The Intimate Kinship of Genres
During this period of hyper-consciousness about genres and subgenres, bookstores, Amazon, and agents encourage us to think of “boxes” into which our writing can be put for purposes of marketing. Not surprisingly, we pay close attention to relatively small distinctions between intersecting forms of literature. What makes for a young adult novel—a teenage protagonist? How do we place a prose poem, or the lyrics to a song?
But the classic genres—poetry, drama, fiction, non-fiction—in fact bleed into each other relentlessly. In fact, I would argue that they not only borrow ruthlessly from each other but also contain each other. These genres all belong to the same family, the art of literature, and their differences are more due to mind-set and arena than to fundamental distinctions.
Take drama, for instance. It can be written in poetry or prose, but there is always a story. And that story bears a striking resemblance to most fiction, apart from the mechanics of enactment on stage. And as master analyst of theatre Sam Smiley has pointed out, even the most prose-driven plays ascend to poetry at the climax: Arthur Miller’s Death of a Salesman moves into a new lyric dimension near the end.
Fiction, of course, contains the central elements of drama—plot, characterization, setting, thought, and conflict—even as it occurs on the page and in readers’ minds rather than under the proscenium arch. Like drama, fiction also incorporates a good deal of non-fictional elements, the classic instance being Moby Dick’s disquisitions on whales. But novels also include elements central to poetry—imagery, metaphor, rhythm, refrain—on a regular basis, to heighten awareness and increase impact.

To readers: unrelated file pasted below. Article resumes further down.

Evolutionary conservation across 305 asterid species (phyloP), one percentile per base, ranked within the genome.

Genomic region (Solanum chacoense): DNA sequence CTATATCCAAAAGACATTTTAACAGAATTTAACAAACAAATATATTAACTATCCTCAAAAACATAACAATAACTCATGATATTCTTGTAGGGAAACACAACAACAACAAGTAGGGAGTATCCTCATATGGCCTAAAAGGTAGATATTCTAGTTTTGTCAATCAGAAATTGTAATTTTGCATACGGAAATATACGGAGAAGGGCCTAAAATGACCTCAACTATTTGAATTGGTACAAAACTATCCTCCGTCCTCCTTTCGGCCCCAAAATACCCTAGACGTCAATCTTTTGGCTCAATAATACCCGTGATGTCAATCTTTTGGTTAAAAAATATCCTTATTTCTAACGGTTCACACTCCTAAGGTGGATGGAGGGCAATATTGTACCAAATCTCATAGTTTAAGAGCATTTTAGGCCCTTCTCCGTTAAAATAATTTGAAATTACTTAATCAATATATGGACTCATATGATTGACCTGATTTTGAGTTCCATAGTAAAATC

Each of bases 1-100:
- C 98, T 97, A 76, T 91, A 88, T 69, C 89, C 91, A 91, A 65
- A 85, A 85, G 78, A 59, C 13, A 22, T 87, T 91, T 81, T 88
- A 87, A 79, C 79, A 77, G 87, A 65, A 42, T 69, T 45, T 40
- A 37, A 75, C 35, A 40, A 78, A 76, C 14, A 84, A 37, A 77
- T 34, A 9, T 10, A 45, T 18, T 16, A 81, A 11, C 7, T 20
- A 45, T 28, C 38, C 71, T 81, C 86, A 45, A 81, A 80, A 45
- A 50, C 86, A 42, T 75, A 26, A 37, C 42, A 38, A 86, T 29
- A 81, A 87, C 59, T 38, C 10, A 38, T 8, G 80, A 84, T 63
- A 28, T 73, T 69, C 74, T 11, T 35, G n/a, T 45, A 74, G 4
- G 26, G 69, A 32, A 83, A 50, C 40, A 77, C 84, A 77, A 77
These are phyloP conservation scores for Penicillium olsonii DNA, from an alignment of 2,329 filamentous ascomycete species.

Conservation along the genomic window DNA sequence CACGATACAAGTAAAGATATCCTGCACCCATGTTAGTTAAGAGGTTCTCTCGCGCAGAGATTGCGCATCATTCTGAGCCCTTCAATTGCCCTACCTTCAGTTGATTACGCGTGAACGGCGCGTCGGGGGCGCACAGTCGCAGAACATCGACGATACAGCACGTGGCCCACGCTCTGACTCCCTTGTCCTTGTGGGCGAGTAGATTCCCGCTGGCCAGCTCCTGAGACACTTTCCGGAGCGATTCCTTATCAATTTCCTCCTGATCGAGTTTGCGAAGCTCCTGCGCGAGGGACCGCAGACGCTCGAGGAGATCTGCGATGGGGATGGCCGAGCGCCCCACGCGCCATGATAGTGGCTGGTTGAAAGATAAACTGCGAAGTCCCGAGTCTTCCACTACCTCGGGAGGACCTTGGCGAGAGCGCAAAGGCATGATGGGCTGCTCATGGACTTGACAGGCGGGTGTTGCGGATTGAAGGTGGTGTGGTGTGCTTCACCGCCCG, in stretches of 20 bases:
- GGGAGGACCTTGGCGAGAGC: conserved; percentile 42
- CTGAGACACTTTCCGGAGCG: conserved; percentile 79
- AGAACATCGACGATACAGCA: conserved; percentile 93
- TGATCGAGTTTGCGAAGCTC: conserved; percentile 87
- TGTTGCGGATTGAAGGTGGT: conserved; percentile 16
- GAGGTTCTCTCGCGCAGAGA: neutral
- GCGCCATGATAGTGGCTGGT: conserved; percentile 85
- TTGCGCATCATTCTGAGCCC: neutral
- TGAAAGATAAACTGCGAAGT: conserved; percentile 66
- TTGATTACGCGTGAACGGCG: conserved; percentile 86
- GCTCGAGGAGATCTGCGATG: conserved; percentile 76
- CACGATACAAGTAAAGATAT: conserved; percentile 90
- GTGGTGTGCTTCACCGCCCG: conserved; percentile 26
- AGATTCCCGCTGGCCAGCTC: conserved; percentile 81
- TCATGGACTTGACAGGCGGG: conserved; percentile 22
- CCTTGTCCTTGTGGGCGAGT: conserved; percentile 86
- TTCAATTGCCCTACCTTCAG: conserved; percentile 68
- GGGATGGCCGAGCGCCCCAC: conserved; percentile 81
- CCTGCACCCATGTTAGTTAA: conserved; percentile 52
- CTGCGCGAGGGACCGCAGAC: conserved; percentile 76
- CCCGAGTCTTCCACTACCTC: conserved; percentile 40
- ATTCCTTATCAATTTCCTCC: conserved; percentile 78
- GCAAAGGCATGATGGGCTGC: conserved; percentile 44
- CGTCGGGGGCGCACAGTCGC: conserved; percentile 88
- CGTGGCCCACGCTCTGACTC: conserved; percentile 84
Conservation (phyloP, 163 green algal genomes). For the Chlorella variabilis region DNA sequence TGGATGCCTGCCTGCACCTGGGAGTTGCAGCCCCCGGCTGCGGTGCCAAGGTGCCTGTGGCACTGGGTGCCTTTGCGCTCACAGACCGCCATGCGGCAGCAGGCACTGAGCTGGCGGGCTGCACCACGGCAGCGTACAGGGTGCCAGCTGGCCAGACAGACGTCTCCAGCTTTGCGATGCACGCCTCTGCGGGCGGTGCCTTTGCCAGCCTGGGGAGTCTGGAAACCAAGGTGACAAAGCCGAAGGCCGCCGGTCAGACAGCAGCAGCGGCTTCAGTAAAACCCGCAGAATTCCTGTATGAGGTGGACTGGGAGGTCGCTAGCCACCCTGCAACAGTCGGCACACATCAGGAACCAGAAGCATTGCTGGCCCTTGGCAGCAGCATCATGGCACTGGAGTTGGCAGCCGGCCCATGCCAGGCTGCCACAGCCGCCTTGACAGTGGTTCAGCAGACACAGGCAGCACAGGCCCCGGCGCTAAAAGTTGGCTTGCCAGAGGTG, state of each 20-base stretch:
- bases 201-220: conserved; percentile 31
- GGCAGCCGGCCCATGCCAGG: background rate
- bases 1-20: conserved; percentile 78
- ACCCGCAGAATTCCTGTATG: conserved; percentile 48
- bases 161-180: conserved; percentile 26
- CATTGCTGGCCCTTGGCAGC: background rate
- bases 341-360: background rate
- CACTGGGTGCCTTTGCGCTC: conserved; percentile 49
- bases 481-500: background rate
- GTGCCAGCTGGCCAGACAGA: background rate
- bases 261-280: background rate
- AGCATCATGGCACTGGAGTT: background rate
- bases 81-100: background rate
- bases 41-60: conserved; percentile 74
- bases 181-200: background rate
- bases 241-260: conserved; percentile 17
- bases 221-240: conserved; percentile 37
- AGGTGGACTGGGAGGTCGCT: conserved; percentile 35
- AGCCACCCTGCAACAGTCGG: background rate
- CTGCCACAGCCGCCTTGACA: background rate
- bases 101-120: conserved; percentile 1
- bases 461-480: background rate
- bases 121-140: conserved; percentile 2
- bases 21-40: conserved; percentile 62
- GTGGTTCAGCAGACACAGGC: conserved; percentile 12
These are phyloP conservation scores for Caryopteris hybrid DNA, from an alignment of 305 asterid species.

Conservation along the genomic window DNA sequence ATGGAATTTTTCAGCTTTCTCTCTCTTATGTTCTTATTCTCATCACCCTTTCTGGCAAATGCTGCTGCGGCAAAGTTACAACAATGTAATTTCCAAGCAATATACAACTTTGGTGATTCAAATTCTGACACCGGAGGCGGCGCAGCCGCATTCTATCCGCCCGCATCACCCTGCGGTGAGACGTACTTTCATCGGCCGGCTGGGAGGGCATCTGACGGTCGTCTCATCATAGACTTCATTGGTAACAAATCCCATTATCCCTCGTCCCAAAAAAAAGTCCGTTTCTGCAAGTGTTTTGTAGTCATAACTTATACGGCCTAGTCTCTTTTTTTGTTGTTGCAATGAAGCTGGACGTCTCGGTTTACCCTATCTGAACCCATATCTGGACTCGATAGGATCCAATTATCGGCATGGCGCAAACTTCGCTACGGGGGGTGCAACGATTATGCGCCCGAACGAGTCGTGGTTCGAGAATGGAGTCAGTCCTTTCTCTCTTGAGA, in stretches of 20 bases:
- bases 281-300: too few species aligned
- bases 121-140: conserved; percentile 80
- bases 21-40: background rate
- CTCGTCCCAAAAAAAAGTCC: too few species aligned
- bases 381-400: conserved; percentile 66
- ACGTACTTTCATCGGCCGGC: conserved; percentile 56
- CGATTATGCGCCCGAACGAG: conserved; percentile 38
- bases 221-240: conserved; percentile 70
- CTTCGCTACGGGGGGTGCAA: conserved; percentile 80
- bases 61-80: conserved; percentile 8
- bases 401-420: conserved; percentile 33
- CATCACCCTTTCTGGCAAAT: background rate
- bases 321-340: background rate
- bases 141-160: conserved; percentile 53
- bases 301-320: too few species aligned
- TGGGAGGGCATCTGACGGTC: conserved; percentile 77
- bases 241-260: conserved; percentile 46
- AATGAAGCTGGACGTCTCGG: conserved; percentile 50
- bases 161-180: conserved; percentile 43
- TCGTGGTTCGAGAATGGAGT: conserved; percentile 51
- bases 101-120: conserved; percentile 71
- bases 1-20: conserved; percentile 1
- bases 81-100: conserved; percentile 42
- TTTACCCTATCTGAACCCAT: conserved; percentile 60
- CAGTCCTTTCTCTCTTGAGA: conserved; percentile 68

Poetry is thought to be the “quiet,” interior genre most intimately tied to music. But many poems tell stories of various lengths, even in particular stanzas, while narrative verse is commonly written and read. Every poem enacts tension between the speaker, the subject, onlookers, and the reader in an elaborate linguistic and semantic dance. Poems include perpetrators, spectators, conflicts, and most build to a climax as mini-dramas of thought and emotion. Shakespeare’s sonnets include the speaker, the beloved (male and female), friends, the rival poet, each by turn scorned, castigated, pled with, or embraced. Lots of drama!
Incorporating narrative, drama, and at its best poetry, non-fiction hovers throughout as our basic source of information about weather, geography, flora, history, religion, and politics. In thinking about writing, it might help us to become more aware of the sibling genres to the one have chosen so that we can enrich and magnify our impact. Sacrifice and renewal, love and alienation, oppression and justice—deep human struggles appear in all genres, wearing our many faces of experience.
LEARN WITH DAVID: David Radavich leads “Dramatizing Your Poetry,” which considers the oft-ignored theatrical elements in poetry and examines a range of poems that demonstrate both the loud and the quiet conflicts inherent in poems. Thursday, October 22, 6-7:30 p.m. More info
ABOUT DAVID: David Radavich is a poet, playwright, and essayist who has published companion epic narratives, America Bound (2007) and America Abroad (2019), along with six lyric collections, most recently Middle-East Mezze (2011) and The Countries We Live In (2014). If the pandemic passes, Cervena Barva Press will publish his new book, Here’s Plenty. Radavich’s more than 25 plays have been performed across the U.S., including six Off-Off-Broadway, and in Europe. He has served as president of the Thomas Wolfe Society, Charlotte Writers’ Club, and North Carolina Poetry Society, and currently administers the Gilbert-Chappell Distinguished Poet Series.